Big tech accountability? Read how we got here in  The Closing of the Net 

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There was bad news for users and ISPs as the European Parliament's IMCO commitee voted today on Telecoms Package amendments which will  limit what users can do on the Internet. The vote signalled that the Package is again opening the door to 3-strikes measures: proposals related to users rights were either rejected or are being amended to remove rights,  and ISPs will not get reimbursed for sending warning messages.


The key text that was voted  will give broadband providers the right to limit users access to services and applications (Article 20.1 (b) and Article 21.3, "compromise" amendment CA5 ot the Unversal Services directive).

An amendment to give users a guaranteed right to a connection (AM 111 tabled by Swedish MEP Eva-Britt Svensson)  was rejected, and another, to safeguard users rights (Article 32a Am 72=146)  will be subject to trialogue negotiations where texts already circulating will deprive users of rights. A raft of other amendments which sought to protect  users rights by strengthening  the regulator's powers, were rejected. These included a number of changes propsoed by the shadow rapporteurs, and  several amendments from Eva-Britt Svensson

 In the absence of any definition in the draft law  of "services" or "applications", we must assume that the broadband provider may define it themselves.  A logical assumption is that peer-to-peer applications will be targetted, as well as voice-over-IP(VoIP). Skype already says that it is being blocked by

some operators in Europe, so this would not be an exaggerated interpretation.


 CA5  also contains bad news  for ISPs (Recital 24, at the end) , who will not get reimbursement for sending graduated response /3-strikes warnings. Instead, they will have to use the ‘normal' method of communicating with their users.

 Amendment 6=110 tabled jointly by the rapporteur Malcolm Harbour and the French pro-copyright MEP Jacques Toubon, removes a provision previously voted by the Parliament last September - that provision stated explicitly  that ISPs and network operators could not implement private sanctions against users. The original amendment was a safeguard against graduated response measures, drafted under the guidance of the European Data Protection Supervisor. The new Harbour-Toubon amendment paves the way for ISPs to take "preventive actions" against their users, without needing a court order. It is not clear whether the controversial amendment 138 in the Framework directive will make a difference to this measure.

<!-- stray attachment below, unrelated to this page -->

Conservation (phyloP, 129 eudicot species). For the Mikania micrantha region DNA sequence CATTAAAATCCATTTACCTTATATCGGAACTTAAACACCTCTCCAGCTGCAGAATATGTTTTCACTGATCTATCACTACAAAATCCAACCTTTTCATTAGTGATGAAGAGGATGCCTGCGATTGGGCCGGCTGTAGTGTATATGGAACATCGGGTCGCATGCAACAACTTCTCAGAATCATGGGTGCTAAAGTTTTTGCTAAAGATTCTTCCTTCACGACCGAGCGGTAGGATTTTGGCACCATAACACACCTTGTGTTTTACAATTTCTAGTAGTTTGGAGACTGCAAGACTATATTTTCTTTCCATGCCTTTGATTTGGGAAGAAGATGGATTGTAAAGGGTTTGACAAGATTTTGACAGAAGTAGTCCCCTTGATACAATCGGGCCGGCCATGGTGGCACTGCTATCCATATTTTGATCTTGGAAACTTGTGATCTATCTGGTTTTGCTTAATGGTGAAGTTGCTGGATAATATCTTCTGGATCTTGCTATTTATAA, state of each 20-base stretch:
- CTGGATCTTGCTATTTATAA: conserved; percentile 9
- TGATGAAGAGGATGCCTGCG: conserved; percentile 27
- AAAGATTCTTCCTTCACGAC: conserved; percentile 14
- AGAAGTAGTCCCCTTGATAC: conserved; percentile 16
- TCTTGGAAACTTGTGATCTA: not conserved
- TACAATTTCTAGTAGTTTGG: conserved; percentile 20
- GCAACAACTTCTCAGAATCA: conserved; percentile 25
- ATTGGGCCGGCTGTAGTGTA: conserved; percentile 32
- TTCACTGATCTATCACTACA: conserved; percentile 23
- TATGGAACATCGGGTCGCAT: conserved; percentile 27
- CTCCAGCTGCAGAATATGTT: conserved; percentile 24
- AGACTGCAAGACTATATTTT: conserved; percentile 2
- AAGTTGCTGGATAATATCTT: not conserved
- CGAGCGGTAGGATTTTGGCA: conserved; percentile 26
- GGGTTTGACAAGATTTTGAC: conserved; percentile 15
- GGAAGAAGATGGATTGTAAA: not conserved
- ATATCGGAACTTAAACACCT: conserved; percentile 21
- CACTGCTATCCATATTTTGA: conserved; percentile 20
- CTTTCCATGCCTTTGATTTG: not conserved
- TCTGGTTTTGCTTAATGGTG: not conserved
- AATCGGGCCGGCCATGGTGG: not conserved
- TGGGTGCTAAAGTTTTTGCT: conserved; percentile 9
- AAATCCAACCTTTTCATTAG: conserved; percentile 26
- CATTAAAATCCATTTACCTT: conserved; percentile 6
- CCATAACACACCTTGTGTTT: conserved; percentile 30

The vote was held by the European Parliament's Internal Market and Consumer Protection committee, and it concerned the Universal Services directive, which is intended to embed users rights in respect of telecommunications services. By default, it also includes Internet access. It is ironic that a committee with a brief on consumer protection could have voted such a text.

The text would seem to once again  open the door to graduated response  and private sanctions against Internet users - a door that the European Parliament had intended to close with the controversial Amendment 138. It additionally  puts forward a UK  agenda , which  moves the goalposts towards a total  restructuring of Internet services into a television-like business model, and seeks to cross-out users rights.


 Mr Harbour, speaking in the pre-vote session, let the cat out of the bag. In giving an example of where restrictions might be made, he  spoke of "broadband high capacity links which  may carry HDTV services that require a high quality link... (whereas) email is for example, tolerant of service restrictions".  Mr Harbour's statement is an indicator that the UK government proposals incorporate  television service delivery in the thinking that goes behind them.


The support for the UK government proposals by Jacques Toubon, is a further indicator that the proposals relate to copyright enforcement, which M. Toubon has been pressing for since the first reading in the European Parliament. 


Altogether there were four blocks  of amendments - from Mr Harbour, M. Toubon, Ms Svensson and the Shadow rapporteur. Mr Harbour accepted the one he jointly placed with M. Toubon, and otherwise, his 'compromises' were really text that can be traced to the Council documents in circulation. The Council documents  reinforce the UK and French government positions. 


The IMCO vote contradicts the vote last week on the Lambrinidis report, where fundamental freedoms on the Internet were upheld. 


The IMCO committee has voted in advance of a final agreement with the Council. Mr Harbour said he hopes to have his part of the Package wrapped up around Easter-time - that is in just under two weeks. He has not had sufficient "face-time" (his words, not mine) with the Council to be able to reach a final agreement. It does seem strange therefore, to have forced through the IMCO committee vote, when there are still matters - and very important matters related to users rights - at stake. 


Article 20.1

1. Member States shall ensure that, when subscribing to services providing connection

to a public communications network and/or publicly available electronic

communications services, consumers, and other end-users so requesting, have a right

to a contract with an undertaking or undertakings providing such connection and/or